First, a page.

- The lower oil price has had a depressive effect on inflation for over a year. However, we believe two things are underappreciated by the market. The first is that the initial price weakness was supply-led, and not principally due to a deterioration of demand. The second is that the sustained oil price weakness has led capital expenditure (capex) on exploration and production to dip. We expect that the second point will, in 2016, partially mitigate the effect of first as supply begins to fall again. The fragility in metals prices, on the other hand, is underpinned by a structural waning of demand. We expect the rebalancing of China economy to affect metals demand for some time.
- The business cycle has become atypical, in that traditional relationships between economic and financial variables are being challenged. As a further function of the high level of global policy accommodation, the business cycle is being stretched out. The ratio of return on investment to cost of capital has begun to fall, and although this is currently being offset by consumer strength, this would otherwise indicate an advanced phase of the cycle. We do not foresee a recession within the coming 12-18 months but, again, expect volatility to build periodically.
- As China’s economy transitions from one led by exports and fixed asset investment to one generating sustainable growth from domestic consumption, we expect it to continue to slow. That said; we do not expect China to collapse. The government has both the political will and the policy tools available to avert a ‘hard landing’ and with it any ensuing financial crisis. However, China also has excess capacity in the industrial and goods sectors which is being removed, causing some disinflationary pressure. This makes sector allocation more important, with some areas more sensitive to the protracted deleveraging process than others.
In addition to the macro drivers of thematic trades in multi-sector strategies, we also focus on broad reaching credit related themes to build new ideas. These will often be extension of, or variations in, the multi-sector themes.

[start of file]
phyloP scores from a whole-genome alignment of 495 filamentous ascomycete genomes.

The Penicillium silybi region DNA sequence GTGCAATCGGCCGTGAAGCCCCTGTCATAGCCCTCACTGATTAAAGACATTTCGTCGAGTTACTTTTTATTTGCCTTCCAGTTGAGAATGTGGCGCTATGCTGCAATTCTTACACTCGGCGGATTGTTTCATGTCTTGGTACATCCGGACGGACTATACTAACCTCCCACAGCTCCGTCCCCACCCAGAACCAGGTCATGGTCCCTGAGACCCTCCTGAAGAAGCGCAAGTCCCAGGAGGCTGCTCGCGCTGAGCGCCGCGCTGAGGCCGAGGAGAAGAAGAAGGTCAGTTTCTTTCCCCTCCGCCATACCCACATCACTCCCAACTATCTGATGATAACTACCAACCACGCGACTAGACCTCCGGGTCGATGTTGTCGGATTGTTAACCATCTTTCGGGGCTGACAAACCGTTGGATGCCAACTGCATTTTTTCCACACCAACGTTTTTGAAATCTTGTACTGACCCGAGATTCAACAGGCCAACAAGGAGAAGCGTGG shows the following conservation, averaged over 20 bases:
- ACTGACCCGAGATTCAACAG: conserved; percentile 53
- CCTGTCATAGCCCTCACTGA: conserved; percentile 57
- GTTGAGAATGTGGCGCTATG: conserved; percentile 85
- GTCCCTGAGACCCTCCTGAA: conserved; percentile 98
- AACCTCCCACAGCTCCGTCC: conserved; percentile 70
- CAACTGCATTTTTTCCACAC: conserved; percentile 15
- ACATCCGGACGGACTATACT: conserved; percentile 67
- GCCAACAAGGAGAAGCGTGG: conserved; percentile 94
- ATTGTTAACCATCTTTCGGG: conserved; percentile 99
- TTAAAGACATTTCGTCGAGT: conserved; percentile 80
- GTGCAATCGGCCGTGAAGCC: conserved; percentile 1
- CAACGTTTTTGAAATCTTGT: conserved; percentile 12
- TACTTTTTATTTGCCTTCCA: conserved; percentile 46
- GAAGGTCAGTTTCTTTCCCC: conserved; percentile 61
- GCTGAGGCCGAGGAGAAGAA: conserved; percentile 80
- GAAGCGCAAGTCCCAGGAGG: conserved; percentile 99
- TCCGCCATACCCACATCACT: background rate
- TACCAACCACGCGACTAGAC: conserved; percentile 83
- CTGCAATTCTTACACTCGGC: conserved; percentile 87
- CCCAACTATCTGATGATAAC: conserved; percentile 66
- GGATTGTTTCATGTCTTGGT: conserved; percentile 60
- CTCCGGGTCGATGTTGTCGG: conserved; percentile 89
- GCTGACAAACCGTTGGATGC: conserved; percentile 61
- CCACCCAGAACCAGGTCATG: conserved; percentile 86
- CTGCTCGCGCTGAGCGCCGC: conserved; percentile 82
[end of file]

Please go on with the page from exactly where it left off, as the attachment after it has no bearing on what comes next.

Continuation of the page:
- We believe the aggressive economic growth targets for China are unsustainable. The commodity supply chain to China is therefore under threat, and heavy machinery is vulnerable to excess capacity. Sales to China account for a high percentage of margins for many companies. We have enacted these views with underweight exposure to issuers with material revenue dependency in China and emerging markets; such as raw materials, machinery suppliers as well as consumer good and financials.
- A high degree of consolidation between the telecoms and media sectors, as well as reforms in healthcare, has driven M&A activity to rise. We favour post-M&A companies that are undertaking deleveraging as well as leveraged target companies.
- Retailers with weaker brands are vulnerable to more efficient e-commerce giants. Strong brands are better able to protect margins. Our aim is to identify and focus on issuers with a strong online presence, with exclusivity. We are positively disposed to distribution centre real estate and cautious of retail real estate.
- Consumer tastes change rapidly; fashion and technology suppliers have become increasingly disrupted by the trend. We are wary of slow-moving product cycles.
- Disinflationary pressures are detrimental to real earnings. We are cautious around highly leveraged or capital intensive businesses. German issuers are particularly exposed to the capex cycle and these headwinds.
Important Information: The views and opinions contained herein are those of Michael Lake, Investment Director, Multi Sector Fixed Income,